Comment Bad incident; great response (Score 5, Interesting) 101

Obviously, data loss is embarrassing. I think we all appreciate the importance of not only having multiple backups, but testing to ensure that your backups work, and are sufficient to fully restore operations. GitLab is just the latest in a long tradition of sites and services that have found themselves facing the consequences of not regularly testing their recovery plans.

But I do respect their response. They quickly recognized what had happened, and they diagnosed what went wrong with their backups. They did not try to use PR-speak to conceal their mistake -- they publicly copped to it, in plain industry-standard language that their users would understand, and even offered a livestream of their team resolving the issue. I think this has been a masterclass in how to recover from a blunder. I bet you that this is not a mistake GitLab will be repeating anytime soon.

Also, I think it's very fortunate that they're in the git repo business, and presumably users who had data that was affected by the loss still have a copy in their own local repos. Thank god for distributed SCM.

Comment Re:Anyone still giving a shit? (Score 1) 511

Gamergate was when a bunch of gamers discovered that the biggest, most brutal and highest-stakes eSport in the world is social media. Unfortunately for them, the ultra-left had figured that out way earlier and were way better at it. So then the ultra-left people kept writing kooky leftist shit and calling gamers racist, and gamers kept going nuts over it, and then eventually the rest of the world figured out what was going on with social media too. Then all sense of order or meaning disintegrated, and now Pepe the frog is the face of white nationalism and Donald Trump is President.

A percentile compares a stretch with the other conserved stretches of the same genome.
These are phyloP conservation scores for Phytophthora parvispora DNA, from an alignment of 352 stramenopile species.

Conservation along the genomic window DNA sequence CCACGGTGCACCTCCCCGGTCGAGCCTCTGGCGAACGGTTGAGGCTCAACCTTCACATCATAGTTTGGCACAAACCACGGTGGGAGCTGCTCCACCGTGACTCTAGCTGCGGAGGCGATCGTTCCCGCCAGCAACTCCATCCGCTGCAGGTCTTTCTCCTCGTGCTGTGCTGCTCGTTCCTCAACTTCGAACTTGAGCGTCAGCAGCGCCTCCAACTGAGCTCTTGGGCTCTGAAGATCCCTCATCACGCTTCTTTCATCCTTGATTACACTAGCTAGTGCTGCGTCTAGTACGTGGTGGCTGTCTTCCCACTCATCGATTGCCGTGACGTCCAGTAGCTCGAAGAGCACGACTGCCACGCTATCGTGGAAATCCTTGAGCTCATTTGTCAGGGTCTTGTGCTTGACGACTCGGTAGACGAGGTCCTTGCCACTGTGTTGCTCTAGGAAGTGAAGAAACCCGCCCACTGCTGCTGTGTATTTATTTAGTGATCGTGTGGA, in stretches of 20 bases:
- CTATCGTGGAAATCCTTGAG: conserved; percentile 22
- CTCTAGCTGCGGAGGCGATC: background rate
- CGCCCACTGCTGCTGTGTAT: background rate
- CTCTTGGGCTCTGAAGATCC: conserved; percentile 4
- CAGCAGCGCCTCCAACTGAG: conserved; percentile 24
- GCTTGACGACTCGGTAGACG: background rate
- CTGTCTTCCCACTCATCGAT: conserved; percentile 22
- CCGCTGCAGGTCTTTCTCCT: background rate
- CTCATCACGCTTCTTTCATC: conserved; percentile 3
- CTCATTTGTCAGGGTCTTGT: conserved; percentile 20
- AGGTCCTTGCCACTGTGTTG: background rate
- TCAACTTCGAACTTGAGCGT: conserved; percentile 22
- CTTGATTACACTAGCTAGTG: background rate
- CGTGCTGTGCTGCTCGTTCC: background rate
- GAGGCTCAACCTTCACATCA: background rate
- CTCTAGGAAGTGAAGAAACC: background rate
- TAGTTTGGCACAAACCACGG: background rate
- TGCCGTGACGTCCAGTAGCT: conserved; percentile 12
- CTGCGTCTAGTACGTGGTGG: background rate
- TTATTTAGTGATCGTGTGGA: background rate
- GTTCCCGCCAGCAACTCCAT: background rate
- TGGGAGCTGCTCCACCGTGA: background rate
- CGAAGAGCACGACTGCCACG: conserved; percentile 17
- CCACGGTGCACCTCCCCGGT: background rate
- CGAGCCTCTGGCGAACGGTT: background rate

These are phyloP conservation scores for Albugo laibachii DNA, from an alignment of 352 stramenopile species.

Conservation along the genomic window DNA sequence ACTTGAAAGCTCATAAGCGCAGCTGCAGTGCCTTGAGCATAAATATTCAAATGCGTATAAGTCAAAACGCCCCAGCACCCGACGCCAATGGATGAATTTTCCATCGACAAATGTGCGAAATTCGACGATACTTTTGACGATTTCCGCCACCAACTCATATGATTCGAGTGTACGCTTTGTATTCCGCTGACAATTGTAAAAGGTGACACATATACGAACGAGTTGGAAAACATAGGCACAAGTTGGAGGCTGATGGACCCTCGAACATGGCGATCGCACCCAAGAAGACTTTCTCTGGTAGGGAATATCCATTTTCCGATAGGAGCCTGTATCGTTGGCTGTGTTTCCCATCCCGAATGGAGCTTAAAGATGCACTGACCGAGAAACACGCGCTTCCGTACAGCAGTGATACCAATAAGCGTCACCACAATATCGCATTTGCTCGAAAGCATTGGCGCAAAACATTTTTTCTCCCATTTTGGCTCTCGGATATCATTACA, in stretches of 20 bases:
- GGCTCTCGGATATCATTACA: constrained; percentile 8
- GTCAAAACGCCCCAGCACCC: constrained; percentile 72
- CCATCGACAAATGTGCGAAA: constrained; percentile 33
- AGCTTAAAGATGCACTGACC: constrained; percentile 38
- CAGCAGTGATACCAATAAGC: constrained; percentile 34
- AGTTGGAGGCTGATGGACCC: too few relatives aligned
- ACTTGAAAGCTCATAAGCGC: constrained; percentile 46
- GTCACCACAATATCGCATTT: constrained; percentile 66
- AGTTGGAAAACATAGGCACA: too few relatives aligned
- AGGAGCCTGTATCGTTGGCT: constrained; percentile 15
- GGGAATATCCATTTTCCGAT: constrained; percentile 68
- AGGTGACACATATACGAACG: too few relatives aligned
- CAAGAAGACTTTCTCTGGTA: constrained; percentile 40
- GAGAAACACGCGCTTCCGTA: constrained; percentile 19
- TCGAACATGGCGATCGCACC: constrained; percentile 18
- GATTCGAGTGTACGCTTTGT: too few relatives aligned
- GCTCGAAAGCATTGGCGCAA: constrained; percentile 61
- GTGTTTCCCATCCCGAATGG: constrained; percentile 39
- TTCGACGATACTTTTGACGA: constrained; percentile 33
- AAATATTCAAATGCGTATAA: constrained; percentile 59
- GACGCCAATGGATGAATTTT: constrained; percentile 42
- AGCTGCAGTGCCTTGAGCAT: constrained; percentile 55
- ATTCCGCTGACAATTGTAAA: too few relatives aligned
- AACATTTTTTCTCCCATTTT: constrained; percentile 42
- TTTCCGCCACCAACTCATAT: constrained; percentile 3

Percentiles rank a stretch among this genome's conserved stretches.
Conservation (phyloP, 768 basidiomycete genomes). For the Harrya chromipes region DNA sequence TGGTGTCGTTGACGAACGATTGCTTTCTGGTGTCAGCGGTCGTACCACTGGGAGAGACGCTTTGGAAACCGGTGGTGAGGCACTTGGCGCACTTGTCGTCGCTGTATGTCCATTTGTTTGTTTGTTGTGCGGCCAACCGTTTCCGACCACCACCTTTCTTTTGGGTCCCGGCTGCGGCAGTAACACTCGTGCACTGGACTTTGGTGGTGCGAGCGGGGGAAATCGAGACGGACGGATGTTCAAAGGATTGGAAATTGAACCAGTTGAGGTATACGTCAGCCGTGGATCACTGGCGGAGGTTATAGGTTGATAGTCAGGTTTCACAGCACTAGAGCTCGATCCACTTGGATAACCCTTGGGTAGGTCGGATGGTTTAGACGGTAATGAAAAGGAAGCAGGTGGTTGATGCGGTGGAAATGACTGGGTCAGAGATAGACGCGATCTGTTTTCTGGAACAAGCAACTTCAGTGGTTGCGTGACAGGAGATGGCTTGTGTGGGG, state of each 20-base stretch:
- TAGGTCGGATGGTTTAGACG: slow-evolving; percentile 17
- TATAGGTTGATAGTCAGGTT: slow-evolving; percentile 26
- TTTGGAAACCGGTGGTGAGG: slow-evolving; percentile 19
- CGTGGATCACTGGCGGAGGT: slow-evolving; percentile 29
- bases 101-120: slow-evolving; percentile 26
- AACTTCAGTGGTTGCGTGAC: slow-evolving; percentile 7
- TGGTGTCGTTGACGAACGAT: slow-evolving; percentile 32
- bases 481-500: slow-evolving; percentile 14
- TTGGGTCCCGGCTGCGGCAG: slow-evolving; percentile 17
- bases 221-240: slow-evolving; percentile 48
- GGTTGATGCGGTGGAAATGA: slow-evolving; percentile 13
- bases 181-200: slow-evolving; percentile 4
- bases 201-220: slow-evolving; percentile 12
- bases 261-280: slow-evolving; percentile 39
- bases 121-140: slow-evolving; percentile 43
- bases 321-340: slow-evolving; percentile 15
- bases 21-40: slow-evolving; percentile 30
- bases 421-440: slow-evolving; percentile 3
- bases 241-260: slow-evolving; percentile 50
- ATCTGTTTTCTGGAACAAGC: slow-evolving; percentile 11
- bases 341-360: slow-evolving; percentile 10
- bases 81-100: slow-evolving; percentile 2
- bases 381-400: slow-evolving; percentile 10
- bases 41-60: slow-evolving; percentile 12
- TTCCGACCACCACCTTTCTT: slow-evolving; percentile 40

I think that should catch you up.

Comment Re: Bad Headline (Score 1) 588

You said he talked about a national Muslim registry before the election; you showed me a video of someone else asking him about it after the election. That video simply does not show Trump advocating for a national Muslim registry. I explained why, and I showed you links to two articles that agree with me. So unless you seriously believe The Guardian is stumping for Trump now, you need to check your read of the situation.

Your response rebuts nothing. It doesn't disagree. It just says you think I'm wrong because you think you're right. Some people made you buy into a story that was bullshit, and I pointed that out, and that pisses you off -- but you don't want to admit that you got suckered, so it's my fault for not just going along with the spooky story about Orange Hitler and the Muslim Registry. And because I didn't go with the story, apparently, I'm one of The Bad Guys now.